Monday, December 21, 2009

Birger Pearson Says It Best - "It is curious that Carlson didn't avail himself of the color photos"

Birger Pearson didn't have a lot of nice things to say about my book in his review in Religious Studies Review. Birger Pearson has argued on behalf of the idea that the Mar Saba document was forged by Morton Smith while I think the discovery is genuine. Nevertheless none of these things has stopped me from having anything but the deepest respect for this towering figure and - more significantly - the two of us from carrying on a fruitful dialogue for more than a year.

I could go on and on explaining how important Pearson's books and his articles have been to my development as a thinker but that's for another time. For the moment it is enough for me to say that I think it is important that all of us - those for and against the 'hoax proposition' - continue to engage one another in conversation.

The recent SBL session - which didn't feature so much as a single scholar who argued for To Theodore's authenticity - should be thought of as a low point not only the history of the 'controversy' but one of the low points in the history of New Testament scholarship.

The distinction of the 'lowest point in New Testament scholarship' goes to Stephen Carlson and Baylor University Press for allowing the Gospel Hoax to go forward in 2005 knowing the 'crown jewel' of its arguments was dependent on inferior, low resolution images. As I have noted here several times, Carlson knew of and indeed made frequent reference to Hedrick's high resolution color photos in the years leading up to the Gospel Hoax's publication.

The Hedrick-Olympiou photos were first published in 2000, but Carlson witnesses that he already knew about them in 1999.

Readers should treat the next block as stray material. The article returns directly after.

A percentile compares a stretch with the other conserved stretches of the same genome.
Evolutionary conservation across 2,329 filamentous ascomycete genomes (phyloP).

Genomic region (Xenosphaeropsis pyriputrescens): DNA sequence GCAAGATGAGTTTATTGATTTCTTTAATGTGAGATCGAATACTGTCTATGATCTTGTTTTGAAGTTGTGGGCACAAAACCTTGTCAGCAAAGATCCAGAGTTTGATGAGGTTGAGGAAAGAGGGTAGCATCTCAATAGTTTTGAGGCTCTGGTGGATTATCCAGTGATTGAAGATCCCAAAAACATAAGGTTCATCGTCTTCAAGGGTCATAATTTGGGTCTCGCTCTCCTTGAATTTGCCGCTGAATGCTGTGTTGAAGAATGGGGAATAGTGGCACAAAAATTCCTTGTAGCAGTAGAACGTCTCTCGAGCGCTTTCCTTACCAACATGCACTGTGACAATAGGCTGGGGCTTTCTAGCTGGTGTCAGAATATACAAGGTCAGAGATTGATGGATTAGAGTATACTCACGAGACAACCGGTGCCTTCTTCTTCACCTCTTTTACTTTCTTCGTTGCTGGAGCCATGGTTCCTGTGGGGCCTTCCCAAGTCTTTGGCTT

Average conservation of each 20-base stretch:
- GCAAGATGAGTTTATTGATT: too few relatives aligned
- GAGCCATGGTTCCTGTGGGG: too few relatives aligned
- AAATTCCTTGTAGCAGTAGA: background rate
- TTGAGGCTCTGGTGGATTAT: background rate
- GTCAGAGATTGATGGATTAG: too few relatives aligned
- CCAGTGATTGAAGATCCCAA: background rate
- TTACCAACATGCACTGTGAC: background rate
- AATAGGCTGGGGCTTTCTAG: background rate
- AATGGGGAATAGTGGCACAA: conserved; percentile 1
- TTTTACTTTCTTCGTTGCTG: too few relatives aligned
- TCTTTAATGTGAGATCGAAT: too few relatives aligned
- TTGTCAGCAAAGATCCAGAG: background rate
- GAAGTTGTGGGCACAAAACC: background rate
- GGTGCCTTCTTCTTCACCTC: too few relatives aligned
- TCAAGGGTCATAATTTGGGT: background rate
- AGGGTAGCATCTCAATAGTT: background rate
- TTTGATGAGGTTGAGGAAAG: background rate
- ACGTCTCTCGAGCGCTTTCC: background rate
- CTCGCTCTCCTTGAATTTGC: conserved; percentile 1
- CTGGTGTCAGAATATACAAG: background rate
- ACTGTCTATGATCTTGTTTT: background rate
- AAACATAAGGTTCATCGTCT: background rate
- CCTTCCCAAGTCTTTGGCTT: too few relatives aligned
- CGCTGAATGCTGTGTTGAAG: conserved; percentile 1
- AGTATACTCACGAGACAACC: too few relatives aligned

In any event - thank God for good scholars like Birger Pearson who are always open to look at new evidence which might challenge their positions! I have spoken in the past with Tim Vivian about what it was like to study under Pearson and he confirmed how wonderful and inspiring this true giant of scholarship was and still is for him.

All of this leads up to the big news today. I forwarded Birger Pearson a link to Roger Viklund's new article which shows how shoddy the scholarship behind Carlson's chief argument - i.e. the 'forger's tremor' - really is.

Here is Pearson's reply:

Hi, Stephan,

Thanks for sharing this with me. I read the Viklund pieces with considerable interest. It is curious that Carlson didn't avail himself of the color photos. Anyway, I agree with Viklund when he says that the only way we can finally know whether Smith forged the letter is to find the actual manuscript, and subject the ink to scientific analysis.

I assume you read the articles in BAR Nov./Dec. 2009. Hershel Shanks presented my arguments against authenticity, but he himself argued that Smith was no hoaxer, the position maintained by my Doktorvater, Helmut Koester.

Of course, there are many arguments against authenticity, in addition to Carlson's handwriting analysis.

Happy holidays,

Again, this doesn't mean that Pearson is abandoning his position but it is fair to say that having him question Carlson's methodology is a big step forward.

It should be noted that Pearson's comments come after another email from the great David Trobisch giving me his impression of the same article - "[Viklund's] arguments are absolutely clear and convincing. The 'forgery' accusations only works with the low resolution photos. An excellent article."

All I want to establish through all my efforts is that WE HAVEN'T moved beyond what I call 'Hedrick's Stalemate.' There is no 'smoking gun' pointing to forgery. No one should be able to claim that the case for forgery is 'proven.'

We are still at the same place we were in the early eighties when the manuscript disappeared.

Perhaps third place in the competition for 'low moments in New Testament scholarship' should go to the previous generation of scholars in 1970's who never bothered to examine the document when it was available in the library ...

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